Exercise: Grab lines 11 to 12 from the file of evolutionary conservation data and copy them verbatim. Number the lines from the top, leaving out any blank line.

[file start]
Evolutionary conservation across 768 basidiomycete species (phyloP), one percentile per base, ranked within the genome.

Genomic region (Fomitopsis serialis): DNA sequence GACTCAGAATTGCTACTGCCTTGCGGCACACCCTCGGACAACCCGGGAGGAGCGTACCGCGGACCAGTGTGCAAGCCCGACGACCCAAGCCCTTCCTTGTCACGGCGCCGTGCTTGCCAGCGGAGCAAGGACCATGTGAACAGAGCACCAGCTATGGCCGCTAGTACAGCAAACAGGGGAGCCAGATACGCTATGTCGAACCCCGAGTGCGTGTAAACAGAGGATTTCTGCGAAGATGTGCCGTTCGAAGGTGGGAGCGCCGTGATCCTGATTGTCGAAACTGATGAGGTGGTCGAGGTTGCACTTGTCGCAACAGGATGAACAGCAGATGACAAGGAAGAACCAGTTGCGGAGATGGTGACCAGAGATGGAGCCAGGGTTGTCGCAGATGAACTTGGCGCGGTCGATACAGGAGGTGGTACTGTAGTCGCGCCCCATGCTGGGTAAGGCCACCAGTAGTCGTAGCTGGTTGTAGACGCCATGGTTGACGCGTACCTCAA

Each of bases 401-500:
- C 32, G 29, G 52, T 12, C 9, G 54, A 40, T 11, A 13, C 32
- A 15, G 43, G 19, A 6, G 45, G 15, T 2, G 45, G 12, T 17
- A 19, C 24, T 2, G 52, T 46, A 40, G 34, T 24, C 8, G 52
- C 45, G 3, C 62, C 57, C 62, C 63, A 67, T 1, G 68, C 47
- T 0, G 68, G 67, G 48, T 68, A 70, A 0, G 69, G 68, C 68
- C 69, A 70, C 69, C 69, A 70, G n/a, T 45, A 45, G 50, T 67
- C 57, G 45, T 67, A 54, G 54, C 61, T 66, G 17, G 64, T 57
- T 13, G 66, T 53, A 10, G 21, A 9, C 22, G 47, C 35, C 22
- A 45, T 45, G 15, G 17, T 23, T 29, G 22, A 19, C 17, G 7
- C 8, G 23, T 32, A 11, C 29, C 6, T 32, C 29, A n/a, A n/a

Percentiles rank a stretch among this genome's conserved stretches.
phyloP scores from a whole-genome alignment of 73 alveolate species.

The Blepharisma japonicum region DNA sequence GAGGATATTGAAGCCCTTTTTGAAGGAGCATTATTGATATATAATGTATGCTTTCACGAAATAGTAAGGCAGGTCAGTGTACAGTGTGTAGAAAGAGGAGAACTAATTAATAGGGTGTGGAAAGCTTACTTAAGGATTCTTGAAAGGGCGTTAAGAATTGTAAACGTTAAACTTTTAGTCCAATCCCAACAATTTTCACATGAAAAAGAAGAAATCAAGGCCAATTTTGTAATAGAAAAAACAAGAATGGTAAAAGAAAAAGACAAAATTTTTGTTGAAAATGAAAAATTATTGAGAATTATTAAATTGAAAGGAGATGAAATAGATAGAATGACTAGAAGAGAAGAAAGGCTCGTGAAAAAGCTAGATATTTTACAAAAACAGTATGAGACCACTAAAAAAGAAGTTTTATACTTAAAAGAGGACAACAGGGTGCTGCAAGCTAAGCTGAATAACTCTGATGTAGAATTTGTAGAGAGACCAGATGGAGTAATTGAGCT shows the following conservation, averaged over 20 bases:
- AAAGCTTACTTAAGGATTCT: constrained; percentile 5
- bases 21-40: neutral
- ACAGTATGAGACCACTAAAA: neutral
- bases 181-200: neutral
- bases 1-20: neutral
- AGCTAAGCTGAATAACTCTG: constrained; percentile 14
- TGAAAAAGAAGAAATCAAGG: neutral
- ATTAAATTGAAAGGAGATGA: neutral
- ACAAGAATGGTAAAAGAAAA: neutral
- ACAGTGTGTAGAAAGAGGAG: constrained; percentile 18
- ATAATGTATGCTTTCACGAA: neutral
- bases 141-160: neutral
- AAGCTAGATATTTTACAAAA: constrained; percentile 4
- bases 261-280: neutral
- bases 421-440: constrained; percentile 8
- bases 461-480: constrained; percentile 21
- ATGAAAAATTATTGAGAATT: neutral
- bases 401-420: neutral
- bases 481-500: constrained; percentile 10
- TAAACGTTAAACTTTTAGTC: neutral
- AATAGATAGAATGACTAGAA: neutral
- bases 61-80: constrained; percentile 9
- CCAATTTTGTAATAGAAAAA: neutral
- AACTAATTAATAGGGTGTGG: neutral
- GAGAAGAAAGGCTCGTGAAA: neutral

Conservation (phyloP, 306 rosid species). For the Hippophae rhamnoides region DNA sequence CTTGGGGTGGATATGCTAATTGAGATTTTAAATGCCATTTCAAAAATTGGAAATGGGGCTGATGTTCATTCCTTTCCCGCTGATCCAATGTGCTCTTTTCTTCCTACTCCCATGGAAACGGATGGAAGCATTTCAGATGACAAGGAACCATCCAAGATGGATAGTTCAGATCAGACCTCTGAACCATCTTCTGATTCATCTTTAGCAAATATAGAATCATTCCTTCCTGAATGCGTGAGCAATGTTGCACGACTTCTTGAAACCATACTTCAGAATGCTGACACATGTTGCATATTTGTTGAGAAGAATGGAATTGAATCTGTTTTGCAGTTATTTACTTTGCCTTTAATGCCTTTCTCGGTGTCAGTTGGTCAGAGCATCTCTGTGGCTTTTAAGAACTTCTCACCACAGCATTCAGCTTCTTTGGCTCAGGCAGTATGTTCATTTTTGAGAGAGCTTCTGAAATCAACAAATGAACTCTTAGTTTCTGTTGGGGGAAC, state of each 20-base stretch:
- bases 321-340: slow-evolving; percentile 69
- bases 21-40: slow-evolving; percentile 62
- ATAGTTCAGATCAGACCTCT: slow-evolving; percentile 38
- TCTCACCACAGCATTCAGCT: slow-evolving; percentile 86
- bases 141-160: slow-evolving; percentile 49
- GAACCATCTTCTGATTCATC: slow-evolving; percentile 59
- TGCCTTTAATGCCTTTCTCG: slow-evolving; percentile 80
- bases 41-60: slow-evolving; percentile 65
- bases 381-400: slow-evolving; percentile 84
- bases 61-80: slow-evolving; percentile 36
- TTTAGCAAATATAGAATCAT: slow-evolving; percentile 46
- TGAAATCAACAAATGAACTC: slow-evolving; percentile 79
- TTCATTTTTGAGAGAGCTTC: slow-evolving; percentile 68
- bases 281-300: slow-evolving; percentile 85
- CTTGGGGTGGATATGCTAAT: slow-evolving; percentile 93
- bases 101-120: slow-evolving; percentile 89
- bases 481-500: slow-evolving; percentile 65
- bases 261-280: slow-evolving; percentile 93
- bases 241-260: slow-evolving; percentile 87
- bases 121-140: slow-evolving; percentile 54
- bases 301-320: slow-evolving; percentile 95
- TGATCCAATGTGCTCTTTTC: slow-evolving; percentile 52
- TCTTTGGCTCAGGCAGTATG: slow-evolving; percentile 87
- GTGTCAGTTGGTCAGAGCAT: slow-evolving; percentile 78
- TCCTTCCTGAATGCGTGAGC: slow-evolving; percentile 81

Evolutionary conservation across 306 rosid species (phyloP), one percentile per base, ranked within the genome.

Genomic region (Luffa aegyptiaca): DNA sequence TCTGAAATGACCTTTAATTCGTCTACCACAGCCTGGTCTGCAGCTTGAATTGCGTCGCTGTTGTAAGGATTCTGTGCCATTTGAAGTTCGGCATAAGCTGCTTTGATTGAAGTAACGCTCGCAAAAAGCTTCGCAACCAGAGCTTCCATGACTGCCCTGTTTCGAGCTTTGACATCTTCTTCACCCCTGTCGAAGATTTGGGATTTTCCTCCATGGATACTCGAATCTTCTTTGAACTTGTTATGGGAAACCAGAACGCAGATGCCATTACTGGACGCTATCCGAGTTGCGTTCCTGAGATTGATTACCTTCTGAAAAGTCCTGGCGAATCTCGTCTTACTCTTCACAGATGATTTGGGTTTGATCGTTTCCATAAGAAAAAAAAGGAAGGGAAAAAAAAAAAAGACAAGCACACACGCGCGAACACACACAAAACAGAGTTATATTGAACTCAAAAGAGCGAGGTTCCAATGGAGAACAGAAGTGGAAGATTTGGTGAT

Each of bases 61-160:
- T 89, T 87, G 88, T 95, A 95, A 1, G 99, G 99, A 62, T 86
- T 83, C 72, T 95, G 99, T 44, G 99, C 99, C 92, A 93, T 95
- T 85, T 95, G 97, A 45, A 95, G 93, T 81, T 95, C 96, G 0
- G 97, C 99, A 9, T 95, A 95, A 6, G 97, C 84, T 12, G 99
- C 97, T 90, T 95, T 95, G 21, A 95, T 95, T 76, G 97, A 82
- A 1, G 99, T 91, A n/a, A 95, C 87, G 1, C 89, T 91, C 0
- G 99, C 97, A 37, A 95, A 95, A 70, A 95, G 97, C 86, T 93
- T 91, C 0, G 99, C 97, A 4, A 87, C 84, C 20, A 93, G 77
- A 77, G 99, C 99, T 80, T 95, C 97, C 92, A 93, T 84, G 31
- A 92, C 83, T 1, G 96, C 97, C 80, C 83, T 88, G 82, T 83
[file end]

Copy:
- T 13, G 66, T 53, A 10, G 21, A 9, C 22, G 47, C 35, C 22
- A 45, T 45, G 15, G 17, T 23, T 29, G 22, A 19, C 17, G 7